Augustus Francis Fechteler, born in Prussia 1 September 1857, was a member of the Naval Academy class of 1877. His distinguished career of service in important posts included command of the 2d, 6th and 7th Divisions of the Atlantic Fleet, the Norfolk Navy Yard, and the 5th Naval District. He was awarded the Navy Cross for exceptionally meritorious service in duty of great responsibility as Commander of the 6th Division and the Norfolk Navy Yard during World War I. Rear Admiral Fechteler died at the Naval Operating Base, Hampton Roads, Va., 26 May 1921.
His son, Frank Casper Fechteler, born 8 July 1897 in San Rafael, Calif., was a member of the Naval Academy class of 1918, ordered to duty in 1917. He served in Paducah through World War I, and after the war was trained as an aviator. His last duty was in Langley (CV-1). While preparing to compete in the Pulitzer Trophy Race of 1922, Lieutenant Fechteler was killed in an airplane crash near Detroit 18 September 1922.
(DD-870: dp. 2,425; l. 390'6"; b. 41'1"; dr. 18'6"; s. 35 k.; cpl. 367; a. 6 5", 5 21" tt.; cl. Gearing)
The second Fechteler (DD-870) was launched 19 September 1945 by Bethlehem Steel Co., Staten Island, N.Y.; sponsored by Miss Joan S. Fechteler, sponsor of the first Fechteler; and commissioned 2 March 1946, Commander A. A. Wellings in command. She was re-classified DDR-870, 9 April 1953.
Homeported at Norfolk, Va., Fechteler operated with carriers in the Virginia Capes area, and made a brief winter cruise to Argentia, Newfoundland. On 6 January 1947 she sailed from Norfolk for the west coast, and on 26 May sailed from San Diego for her first tour of duty in the Far East. Serving in the occupation, she called at several Chinese ports, as well as at Okinawa, Hong Kong, Yokosuka, and Guam. She returned to San Diego 22 January 1948, to resume west coast training operations.
Fechteler completed a second tour of duty in the Far East in 1949, and in June 1950, when the Korean War broke out, was at sea off San Francisco on exercises. At once she sailed for Pearl Harbor, where she stood by in preparation for the possible spreading of the conflict, and on 14 July returned to San Diego to prepare for Korean service. She served in the Far East on two war-time deployments, the first from 13 November 1950 to 8 August 1951, the second from 23 February 1952 to 29 September 1952. During both of these, she screened TF 77 in its air operations, sailed with the escort and patrol force, and gave bombardment and close gunfire support to the troops ashore.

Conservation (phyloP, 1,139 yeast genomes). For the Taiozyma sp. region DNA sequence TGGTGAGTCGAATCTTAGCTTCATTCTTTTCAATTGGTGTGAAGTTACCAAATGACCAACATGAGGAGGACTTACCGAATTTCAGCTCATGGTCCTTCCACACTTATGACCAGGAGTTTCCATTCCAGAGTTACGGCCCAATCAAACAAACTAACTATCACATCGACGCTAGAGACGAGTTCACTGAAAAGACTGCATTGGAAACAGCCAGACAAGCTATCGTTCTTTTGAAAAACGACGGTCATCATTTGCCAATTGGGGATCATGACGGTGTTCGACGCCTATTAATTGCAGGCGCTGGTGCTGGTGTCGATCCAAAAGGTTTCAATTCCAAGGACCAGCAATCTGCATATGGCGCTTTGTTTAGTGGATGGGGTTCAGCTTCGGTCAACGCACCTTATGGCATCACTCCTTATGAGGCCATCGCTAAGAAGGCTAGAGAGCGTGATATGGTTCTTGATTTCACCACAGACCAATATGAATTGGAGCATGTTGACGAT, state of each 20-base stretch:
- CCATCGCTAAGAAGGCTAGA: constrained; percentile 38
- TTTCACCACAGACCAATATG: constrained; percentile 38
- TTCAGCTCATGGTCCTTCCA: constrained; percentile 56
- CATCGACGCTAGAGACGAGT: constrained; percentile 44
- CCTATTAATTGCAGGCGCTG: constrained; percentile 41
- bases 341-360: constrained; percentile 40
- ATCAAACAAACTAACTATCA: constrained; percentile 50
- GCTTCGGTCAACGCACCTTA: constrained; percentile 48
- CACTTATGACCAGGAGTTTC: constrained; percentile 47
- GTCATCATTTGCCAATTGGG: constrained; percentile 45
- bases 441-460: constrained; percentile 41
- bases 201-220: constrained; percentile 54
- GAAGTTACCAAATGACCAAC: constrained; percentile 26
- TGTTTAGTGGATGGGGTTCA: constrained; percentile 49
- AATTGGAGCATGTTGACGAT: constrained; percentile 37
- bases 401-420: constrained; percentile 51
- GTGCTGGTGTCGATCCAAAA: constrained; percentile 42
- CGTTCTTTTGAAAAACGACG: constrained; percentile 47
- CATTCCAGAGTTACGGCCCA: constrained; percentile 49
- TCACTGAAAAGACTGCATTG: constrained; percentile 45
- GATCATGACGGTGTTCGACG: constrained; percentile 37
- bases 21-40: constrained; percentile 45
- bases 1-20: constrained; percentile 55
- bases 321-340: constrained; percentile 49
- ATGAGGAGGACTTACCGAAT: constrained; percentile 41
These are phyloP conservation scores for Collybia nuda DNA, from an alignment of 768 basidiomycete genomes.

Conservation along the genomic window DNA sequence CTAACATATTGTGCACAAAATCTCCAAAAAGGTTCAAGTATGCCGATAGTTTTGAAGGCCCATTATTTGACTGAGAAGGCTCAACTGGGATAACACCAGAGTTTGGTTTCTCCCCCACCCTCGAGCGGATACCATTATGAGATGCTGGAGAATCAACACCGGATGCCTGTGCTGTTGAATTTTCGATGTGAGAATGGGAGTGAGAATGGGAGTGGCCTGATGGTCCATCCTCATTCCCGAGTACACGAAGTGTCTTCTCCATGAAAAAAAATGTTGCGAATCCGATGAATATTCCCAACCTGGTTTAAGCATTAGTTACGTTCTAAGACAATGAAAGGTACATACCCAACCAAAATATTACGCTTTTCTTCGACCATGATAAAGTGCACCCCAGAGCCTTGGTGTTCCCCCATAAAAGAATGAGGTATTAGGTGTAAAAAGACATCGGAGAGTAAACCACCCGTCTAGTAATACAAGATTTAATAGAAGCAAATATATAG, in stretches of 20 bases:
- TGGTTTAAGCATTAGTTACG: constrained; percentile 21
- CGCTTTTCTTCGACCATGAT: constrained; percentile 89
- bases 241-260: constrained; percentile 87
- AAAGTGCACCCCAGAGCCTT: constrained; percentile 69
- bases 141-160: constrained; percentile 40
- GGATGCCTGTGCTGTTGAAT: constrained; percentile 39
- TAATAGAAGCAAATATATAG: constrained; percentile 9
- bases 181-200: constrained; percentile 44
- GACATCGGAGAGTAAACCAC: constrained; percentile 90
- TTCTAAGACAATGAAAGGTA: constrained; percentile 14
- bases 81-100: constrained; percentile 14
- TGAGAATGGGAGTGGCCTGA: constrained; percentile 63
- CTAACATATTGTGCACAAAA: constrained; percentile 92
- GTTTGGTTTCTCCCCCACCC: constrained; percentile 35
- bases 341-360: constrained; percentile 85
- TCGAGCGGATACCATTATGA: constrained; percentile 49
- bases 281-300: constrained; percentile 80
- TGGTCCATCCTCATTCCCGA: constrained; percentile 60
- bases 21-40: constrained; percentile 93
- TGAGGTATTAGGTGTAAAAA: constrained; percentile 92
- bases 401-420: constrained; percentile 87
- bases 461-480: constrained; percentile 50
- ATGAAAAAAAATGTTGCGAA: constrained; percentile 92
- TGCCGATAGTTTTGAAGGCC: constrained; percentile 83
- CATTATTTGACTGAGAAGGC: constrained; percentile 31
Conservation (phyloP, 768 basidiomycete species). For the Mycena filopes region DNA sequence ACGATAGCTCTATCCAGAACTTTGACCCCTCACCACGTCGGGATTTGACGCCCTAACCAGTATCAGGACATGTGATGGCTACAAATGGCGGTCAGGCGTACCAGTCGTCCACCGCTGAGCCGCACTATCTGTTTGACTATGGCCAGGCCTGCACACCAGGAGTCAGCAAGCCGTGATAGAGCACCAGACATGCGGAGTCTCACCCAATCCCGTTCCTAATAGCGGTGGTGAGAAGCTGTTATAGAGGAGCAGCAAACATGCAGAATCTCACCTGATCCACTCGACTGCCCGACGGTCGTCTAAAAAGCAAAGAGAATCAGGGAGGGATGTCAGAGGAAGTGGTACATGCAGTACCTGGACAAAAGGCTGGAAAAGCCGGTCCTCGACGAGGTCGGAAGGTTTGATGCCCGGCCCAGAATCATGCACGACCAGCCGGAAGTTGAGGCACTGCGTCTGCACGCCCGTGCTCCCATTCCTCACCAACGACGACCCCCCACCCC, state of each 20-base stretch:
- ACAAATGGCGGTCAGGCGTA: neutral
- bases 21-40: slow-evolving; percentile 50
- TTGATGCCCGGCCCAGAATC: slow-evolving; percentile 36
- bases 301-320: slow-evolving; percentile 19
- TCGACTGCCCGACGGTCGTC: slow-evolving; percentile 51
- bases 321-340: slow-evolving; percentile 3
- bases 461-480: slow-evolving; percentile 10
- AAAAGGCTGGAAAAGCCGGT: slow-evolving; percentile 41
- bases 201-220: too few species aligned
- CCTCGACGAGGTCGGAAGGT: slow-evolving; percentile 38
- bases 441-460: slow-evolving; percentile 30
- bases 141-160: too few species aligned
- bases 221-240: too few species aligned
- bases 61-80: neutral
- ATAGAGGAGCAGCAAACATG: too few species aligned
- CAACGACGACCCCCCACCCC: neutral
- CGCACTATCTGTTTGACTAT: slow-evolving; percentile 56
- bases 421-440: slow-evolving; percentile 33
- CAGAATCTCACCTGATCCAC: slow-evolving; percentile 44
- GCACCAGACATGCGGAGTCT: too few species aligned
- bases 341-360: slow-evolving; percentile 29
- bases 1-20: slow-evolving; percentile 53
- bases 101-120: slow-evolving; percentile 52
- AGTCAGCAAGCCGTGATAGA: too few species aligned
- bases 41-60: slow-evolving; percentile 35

Fechteler was decommissioned and placed in reserve 1 April 1953, for conversion to a radar picket destroyer. Recommissioned 1 December 1953, she sailed 10 May 1954 for duty in the Far East until 6 September, when she sailed on westward to join the Atlantic Fleet at Newport, arriving 27 October. In addition to participating in the Atlantic schedule of east coast and Caribbean exercises, she also joined in a midshipman cruise in the summer of 1955, voyaging to Malaga, Spain; Plymouth, England; and Guantanamo Bay, Cuba.
Once more assigned to the Pacific Fleet, Fechteler sailed from Newport 14 May 1956 for Long Beach, which she reached 28 June. In 1956, 1957-58, 1958-59, and 1960, she cruised in the Far East on duty with the 7th Fleet, serving both on the Taiwan Patrol, and with carrier task forces as a radar warning ship.
Fechteler received five battle stars for Korean War service.